The Briscoe Law Firm And Powers Taylor Announce Investigation Of Fairfax Financial Holdings Limited
Former United States Securities and Exchange Commission attorney Willie Briscoe, founder of The Briscoe Law Firm, PLLC, and the securities litigation firm of Powers Taylor, LLP announce that a federal class action lawsuit has been filed against Fairfax Financial Holdings Limited (“Fairfax Financial” or “FFH”) (NYSE: FFH). The firms are investigating additional potential legal claims against the officers and Board of Directors of Fairfax Financial during the period of May 21, 2003 through March 22, 2006 (the “Class Period”).
If you are an affected investor, and you want to learn more about the lawsuit or join the action, contact Patrick Powers at Powers Taylor, LLP, toll free (877) 728-9607, via e-mail at firstname.lastname@example.org, or Willie Briscoe at The Briscoe Law Firm, PLLC toll free (877) 397-5991, or via email at WBriscoe@TheBriscoeLawFirm.com. There is no cost or fee to you.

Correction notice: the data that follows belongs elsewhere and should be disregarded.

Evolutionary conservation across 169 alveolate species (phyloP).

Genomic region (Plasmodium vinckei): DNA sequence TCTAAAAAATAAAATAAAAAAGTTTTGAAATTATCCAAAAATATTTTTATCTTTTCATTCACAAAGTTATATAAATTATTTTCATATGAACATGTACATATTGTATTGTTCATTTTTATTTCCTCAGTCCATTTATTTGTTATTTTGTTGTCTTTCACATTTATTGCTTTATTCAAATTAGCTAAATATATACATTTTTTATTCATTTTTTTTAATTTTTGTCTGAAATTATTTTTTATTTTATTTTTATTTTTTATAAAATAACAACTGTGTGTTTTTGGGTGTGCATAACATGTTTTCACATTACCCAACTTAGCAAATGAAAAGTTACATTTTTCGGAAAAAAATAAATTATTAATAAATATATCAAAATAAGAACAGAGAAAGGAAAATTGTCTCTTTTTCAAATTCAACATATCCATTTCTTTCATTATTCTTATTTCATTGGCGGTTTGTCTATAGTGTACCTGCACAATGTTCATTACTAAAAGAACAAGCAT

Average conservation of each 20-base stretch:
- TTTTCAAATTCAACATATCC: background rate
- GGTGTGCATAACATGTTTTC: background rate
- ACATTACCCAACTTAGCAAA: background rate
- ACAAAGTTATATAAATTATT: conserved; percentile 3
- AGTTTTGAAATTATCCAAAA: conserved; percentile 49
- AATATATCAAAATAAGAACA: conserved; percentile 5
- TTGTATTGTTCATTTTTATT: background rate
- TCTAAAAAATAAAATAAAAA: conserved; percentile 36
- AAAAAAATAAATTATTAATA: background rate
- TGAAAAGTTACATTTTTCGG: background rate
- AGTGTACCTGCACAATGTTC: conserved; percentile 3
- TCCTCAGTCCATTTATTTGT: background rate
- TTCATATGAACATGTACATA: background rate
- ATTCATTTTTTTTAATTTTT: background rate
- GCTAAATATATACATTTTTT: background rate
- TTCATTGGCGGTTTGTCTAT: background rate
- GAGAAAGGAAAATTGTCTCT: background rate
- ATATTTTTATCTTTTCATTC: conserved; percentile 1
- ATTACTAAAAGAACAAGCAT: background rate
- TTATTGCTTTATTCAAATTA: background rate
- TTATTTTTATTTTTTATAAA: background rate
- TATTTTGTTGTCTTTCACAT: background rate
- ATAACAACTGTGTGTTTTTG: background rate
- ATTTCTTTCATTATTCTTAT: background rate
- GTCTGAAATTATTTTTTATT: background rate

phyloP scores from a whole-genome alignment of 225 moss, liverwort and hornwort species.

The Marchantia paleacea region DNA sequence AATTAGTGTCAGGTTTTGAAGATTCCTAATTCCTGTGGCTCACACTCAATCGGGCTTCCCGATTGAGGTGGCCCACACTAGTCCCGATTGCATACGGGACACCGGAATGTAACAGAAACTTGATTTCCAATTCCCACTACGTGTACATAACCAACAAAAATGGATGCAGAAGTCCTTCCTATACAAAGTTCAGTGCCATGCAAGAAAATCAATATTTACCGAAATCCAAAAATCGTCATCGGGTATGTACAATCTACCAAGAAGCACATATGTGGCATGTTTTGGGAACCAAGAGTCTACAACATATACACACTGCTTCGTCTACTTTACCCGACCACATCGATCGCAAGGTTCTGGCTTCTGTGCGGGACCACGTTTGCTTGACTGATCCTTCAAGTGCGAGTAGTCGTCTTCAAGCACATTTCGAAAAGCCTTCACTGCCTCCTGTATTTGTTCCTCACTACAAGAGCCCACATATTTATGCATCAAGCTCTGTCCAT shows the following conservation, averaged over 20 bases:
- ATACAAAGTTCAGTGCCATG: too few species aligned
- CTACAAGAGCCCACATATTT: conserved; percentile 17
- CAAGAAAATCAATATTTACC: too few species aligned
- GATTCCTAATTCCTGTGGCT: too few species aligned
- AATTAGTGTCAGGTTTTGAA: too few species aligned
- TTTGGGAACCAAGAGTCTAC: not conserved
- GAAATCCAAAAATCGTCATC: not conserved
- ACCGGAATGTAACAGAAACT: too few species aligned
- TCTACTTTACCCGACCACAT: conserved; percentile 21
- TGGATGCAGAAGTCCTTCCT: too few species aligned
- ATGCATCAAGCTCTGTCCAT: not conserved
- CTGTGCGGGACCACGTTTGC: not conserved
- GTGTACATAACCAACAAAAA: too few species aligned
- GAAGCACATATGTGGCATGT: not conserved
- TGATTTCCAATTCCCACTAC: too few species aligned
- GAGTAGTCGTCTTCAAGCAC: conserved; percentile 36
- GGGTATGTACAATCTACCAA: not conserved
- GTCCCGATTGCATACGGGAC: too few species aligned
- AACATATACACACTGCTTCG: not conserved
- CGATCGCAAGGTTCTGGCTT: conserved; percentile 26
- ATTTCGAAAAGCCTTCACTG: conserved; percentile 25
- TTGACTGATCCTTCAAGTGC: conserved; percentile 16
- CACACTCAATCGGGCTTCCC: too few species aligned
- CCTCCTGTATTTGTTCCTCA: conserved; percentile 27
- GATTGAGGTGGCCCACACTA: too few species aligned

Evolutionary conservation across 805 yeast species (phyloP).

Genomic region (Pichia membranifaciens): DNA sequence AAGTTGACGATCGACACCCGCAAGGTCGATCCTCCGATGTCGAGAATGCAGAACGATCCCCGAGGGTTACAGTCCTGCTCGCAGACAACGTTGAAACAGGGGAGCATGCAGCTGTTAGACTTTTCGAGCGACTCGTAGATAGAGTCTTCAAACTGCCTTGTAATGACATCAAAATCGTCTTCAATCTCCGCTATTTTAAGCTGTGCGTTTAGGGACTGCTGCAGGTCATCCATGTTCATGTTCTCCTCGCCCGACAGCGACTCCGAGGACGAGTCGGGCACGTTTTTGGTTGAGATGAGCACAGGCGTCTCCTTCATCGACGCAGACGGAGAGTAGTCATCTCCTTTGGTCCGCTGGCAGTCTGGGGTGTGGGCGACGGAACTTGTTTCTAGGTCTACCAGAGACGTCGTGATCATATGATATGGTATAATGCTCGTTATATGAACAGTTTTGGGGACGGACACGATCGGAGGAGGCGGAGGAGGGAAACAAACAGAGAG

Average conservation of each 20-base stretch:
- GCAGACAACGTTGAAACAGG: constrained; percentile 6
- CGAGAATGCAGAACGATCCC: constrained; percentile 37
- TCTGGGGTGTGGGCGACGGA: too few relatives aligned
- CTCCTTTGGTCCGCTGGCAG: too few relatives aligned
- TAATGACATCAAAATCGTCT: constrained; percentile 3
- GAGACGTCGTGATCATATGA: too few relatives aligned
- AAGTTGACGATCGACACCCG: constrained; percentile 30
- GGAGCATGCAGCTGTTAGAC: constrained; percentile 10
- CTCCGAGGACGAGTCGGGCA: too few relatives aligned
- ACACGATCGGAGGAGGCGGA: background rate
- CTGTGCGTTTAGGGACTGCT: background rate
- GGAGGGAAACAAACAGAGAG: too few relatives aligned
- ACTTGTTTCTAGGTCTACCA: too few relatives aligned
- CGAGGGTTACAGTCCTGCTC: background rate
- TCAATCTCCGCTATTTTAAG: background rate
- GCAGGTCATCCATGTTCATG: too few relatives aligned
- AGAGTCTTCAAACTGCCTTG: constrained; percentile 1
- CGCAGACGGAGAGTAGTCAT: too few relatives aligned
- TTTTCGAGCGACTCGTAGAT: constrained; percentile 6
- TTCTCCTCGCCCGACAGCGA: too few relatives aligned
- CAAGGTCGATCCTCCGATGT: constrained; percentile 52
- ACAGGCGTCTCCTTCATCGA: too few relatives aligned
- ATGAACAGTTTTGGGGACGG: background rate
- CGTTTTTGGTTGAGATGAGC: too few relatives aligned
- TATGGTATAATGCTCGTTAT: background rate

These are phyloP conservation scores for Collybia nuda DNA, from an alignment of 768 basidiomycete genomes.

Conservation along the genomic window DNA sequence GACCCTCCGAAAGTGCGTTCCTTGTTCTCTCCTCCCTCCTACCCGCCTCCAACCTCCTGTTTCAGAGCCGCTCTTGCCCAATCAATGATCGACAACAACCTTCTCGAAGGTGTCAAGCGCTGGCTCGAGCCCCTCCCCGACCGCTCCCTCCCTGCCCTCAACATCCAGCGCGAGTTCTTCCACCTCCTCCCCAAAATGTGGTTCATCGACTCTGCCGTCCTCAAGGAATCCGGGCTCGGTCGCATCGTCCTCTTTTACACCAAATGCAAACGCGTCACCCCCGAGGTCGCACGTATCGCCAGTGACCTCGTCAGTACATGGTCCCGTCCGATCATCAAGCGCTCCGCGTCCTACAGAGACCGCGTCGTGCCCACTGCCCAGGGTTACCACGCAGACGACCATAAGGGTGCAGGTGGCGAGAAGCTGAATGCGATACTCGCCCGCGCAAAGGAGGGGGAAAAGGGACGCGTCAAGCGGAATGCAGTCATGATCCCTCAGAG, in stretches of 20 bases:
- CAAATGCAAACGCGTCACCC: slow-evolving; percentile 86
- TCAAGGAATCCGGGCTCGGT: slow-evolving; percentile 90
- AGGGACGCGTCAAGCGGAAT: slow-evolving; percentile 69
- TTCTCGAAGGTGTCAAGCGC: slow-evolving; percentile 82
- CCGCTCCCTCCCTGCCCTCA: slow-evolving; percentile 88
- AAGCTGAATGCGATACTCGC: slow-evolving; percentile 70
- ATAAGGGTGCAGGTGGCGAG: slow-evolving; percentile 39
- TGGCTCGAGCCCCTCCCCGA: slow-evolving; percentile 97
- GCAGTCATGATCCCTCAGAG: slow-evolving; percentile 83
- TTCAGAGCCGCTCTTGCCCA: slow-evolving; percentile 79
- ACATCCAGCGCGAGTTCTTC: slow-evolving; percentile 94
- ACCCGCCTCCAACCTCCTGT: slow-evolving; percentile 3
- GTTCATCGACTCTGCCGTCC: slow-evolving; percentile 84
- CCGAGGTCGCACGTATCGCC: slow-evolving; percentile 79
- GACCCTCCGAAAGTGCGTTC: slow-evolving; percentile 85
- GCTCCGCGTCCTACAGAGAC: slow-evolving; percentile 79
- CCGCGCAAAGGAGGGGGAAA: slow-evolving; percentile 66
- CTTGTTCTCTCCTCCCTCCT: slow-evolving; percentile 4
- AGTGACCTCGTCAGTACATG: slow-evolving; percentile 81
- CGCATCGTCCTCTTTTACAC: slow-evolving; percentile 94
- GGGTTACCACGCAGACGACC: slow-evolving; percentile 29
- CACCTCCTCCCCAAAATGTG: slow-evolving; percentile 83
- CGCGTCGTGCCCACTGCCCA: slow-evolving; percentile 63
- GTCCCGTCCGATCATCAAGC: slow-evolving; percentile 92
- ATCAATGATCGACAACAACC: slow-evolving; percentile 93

It has been alleged that during the Class Period, Fairfax Financial and certain of its officers and directors made materially false and misleading statements or failed to disclose material information related to the company’s business and operations in violation of the Securities Exchange Act of 1934. Specifically, the lawsuit alleges that Fairfax Financial/FFH defrauded investors by inflating the value of its assets and concealing its lack of liquidity. This was allegedly accomplished by accounting for loans as a type of reinsurance contract. Among other things, it is alleged that the defendants have: (i) failed to employ adequate risk transfer tests to determine if reinsurance contracts qualified for “reinsurance” rather than “deposit” accounting; (ii) maintained ineffective controls while assuring investors that the company’s controls were effective; (iii) used privately held foreign assets domiciled in jurisdictions with lax oversight to permit the company to manipulate its investment income; (iv) failed to properly account for losses in companies that should have been consolidated with Fairfax Financial; (v) improperly accounted for intercompany transactions; and (vi) used “investments” to funnel money to cash strapped subsidiaries.
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